Colorist training in US? (was Re: [Tig] color correction inCroatia)

Dan C. Tatut dtatut
Sun May 28 01:18:47 BST 2006

Thanks to oktobor for supporting the TIG
Well, yes it's an exciting idea definitely. But ideally it should have a large percentage that is manufacturer independent so people can understand concepts first. For example what should be the first test-project for a junion colorist? What are the basics to understand this infinit world of color?

We can definitely contribute with screenshots and tutorials on how to do this and that on our system. Maybe other manufacturers will participate also.

I once gave a training course on color correction with Photoshop. Initially students did not know what tool to choose in order to correct/adjust a specific tonal range. They tried pretty much the whole list of tools and everyone had his/her solution. As a first step I gave them a crash course of color theory and then explained how each tool works. No algorithms or math (er.. actually yes, just a bit), but the principles.

After they had this explanation concerning the available tools, I presented them different cases where color correction was required and let them correct the image using the tools available and present to the others their strategy.

I think that if colorists understand how the classic tools work, not only can they move from system to system more easily but also unleash their creativity in a better way, like getting faster to the desired result. I'm pretty sure that the professional colorists with years of experience have all their tips and tricks but it took them some time to get to that level.

I know Kevin Shaw wrote a paper (for the DaVinci Academy if I remeber correctly) about the emotional part related to color. This is very important because a colorist is not working for him/herself but he/she rather drives the magic behind a great picture.

Besides the artistic part, a colorist is also very often involved in the technical part (restoration, denosing, etc). Diffrent strategies exist depending on the case.

Dan Tatut
CHROME Imaging
105 Rue de Lyon
CH-1203 Geneva

Phone: +41 22 807 23 60
Fax: +41 22 807 23 70
Mobile: +41 78 659 11 04

-----Original Message-----
From: Rob Lingelbach [mailto:rob at]
Sent: dimanche, 28. mai 2006 01:56
Subject: Re: Colorist training in US? (was Re: [Tig] color correction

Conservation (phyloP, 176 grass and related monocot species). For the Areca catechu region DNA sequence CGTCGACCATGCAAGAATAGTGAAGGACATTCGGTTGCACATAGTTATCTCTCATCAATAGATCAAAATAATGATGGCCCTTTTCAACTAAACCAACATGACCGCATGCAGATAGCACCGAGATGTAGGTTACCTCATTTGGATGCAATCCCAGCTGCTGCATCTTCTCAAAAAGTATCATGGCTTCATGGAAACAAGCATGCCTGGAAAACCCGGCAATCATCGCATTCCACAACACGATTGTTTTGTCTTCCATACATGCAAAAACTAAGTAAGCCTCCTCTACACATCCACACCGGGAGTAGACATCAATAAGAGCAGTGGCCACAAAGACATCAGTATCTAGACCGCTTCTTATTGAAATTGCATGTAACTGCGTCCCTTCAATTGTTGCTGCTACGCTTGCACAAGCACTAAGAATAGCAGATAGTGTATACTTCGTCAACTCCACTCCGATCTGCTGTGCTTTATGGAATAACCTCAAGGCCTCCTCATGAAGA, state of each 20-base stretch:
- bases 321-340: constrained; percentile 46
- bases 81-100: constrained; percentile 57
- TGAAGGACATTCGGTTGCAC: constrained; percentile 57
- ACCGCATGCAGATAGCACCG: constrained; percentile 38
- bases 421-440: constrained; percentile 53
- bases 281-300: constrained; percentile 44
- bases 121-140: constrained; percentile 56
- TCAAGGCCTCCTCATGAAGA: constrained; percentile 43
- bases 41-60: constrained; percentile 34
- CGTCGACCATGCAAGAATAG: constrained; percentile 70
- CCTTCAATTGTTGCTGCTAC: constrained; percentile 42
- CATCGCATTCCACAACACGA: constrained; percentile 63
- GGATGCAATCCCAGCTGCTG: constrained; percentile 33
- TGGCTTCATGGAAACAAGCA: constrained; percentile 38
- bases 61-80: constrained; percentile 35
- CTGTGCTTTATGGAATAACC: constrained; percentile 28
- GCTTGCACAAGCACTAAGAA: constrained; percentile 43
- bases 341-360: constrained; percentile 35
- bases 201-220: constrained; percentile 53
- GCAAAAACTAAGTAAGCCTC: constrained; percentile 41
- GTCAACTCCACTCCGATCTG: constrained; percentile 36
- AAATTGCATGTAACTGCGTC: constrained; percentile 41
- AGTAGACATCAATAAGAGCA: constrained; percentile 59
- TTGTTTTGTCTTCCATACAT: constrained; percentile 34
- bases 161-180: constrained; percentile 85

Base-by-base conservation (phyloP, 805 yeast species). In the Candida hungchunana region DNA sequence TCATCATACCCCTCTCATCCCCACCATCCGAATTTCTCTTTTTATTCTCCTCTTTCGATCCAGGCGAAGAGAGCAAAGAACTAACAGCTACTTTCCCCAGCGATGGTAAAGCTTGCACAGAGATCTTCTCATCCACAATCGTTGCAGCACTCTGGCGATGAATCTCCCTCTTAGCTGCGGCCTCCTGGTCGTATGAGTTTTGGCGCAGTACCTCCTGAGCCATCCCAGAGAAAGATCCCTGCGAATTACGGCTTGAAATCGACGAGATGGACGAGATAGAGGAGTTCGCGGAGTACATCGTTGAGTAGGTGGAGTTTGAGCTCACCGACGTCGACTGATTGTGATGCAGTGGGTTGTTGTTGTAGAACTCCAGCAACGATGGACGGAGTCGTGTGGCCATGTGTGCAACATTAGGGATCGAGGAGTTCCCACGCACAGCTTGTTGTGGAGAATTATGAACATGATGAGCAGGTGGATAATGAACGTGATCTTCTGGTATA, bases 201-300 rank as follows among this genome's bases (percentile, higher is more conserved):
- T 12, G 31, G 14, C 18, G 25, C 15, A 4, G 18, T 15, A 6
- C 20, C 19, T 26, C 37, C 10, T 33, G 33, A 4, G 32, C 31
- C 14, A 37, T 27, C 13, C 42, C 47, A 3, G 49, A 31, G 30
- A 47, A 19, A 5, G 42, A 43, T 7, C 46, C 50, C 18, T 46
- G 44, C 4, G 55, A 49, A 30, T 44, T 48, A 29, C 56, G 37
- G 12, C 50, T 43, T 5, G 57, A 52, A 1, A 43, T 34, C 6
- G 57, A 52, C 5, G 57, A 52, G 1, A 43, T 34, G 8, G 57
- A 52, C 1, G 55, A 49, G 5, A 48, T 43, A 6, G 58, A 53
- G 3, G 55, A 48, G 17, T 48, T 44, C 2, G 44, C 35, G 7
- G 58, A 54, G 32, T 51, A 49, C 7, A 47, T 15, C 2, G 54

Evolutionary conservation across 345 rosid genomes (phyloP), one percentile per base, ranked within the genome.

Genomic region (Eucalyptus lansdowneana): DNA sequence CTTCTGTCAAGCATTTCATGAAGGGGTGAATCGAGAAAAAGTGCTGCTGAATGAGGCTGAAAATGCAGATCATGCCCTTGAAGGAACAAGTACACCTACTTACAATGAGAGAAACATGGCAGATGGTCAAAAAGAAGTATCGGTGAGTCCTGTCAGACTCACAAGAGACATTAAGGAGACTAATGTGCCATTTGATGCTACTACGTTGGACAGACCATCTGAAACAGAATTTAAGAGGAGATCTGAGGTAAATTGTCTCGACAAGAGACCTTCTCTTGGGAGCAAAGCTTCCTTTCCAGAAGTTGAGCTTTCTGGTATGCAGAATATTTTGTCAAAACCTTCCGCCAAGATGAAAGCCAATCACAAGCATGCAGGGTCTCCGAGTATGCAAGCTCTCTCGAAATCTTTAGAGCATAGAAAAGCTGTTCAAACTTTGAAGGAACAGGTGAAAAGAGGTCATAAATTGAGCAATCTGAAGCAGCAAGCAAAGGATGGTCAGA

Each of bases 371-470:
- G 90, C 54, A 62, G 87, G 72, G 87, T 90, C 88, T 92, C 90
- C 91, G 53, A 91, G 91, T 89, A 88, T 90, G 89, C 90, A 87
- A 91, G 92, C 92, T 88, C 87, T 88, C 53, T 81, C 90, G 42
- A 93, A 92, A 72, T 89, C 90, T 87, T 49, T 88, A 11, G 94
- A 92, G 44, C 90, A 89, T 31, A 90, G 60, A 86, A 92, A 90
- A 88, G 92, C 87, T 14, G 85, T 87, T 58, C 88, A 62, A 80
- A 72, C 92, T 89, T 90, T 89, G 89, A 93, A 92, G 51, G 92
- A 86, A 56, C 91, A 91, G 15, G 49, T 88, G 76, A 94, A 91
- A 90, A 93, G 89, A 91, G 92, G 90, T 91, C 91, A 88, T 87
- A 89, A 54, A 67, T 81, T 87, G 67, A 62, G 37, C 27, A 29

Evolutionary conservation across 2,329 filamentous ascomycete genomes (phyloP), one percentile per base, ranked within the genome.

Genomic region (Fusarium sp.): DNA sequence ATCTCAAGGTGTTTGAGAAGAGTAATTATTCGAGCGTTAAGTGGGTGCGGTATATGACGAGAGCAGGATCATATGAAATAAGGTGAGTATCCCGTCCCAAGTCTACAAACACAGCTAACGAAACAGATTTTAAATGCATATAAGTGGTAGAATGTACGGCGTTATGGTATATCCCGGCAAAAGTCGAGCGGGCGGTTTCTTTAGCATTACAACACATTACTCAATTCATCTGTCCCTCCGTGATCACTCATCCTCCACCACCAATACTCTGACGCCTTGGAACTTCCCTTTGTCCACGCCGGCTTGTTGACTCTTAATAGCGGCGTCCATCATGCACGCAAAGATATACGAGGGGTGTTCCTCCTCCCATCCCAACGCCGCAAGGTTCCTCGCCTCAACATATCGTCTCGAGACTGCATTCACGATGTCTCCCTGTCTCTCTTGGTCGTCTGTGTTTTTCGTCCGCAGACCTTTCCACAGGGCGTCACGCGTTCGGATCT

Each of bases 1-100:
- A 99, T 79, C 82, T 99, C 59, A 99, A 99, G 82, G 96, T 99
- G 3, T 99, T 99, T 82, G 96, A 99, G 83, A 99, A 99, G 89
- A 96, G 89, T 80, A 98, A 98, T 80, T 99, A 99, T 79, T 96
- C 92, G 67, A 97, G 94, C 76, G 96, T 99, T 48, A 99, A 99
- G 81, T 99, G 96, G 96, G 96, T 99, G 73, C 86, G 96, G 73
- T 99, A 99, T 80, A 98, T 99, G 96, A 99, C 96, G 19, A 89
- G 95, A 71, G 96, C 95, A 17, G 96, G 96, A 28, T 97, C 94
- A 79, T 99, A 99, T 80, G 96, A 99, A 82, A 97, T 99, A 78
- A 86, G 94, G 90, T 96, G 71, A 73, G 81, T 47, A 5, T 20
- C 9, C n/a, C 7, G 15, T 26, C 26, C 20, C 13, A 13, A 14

Thanks to oktobor for supporting the TIG

On May 27, 2006, at 3:50 , Dan C. Tatut wrote:

> Wouldn't it be time to have a sort of Open Colorist Academy  
> online??? With a university as huge as the TIG is, full of  
> professors and students, it could help a lot of the people in the  
> industry.

an exciting idea.  Could you elaborate Dan on how you would make such  
a collaborative exercise

I've noticed, in 19 years on the net, that the basic user gets closer  
and closer to being real-time... it's a  long way (though the  
underlying protocol is the same) from UUCP emails  to MSN Messenger  
with live webcam.  (sorry for mentioning Messenger, but I guess it's  

The more interesting web structures now for me are those that mix  
real-time and non-real-time capabilities, through file-locking and  
other means; we need to consider in the case of an Open Colorist  
Academy on the net that someone in Zagreb may not be available at the  
same time someone in LA is giving advice or demonstrations.

So just off the top of my head, I would say the TIG Wiki could be a  
place to start; another thought would be, is there any chance that  
software manufacturers would be willing to provide multiple  
screenshots, (dare I say simulators?? that would be the best, and I  
can think of ways to design a server-client structure for low-speed  
demo purposes.... how about a simpler idea: tap the monitor output of  
"software system" (where "ss" is Lustre, Baselight, Chrome, etc.) and  
record some presentation videos to stream on the net from the TIG  

The TIG itself is something of an open academy, and the Wiki takes it  
a little further... the idea of an interactive Open Colorist Academy  
on the net  just might mean some extra programming time, (it's that  
"interactive" part that would consume a bit of time).

Rob Lingelbach
rob at

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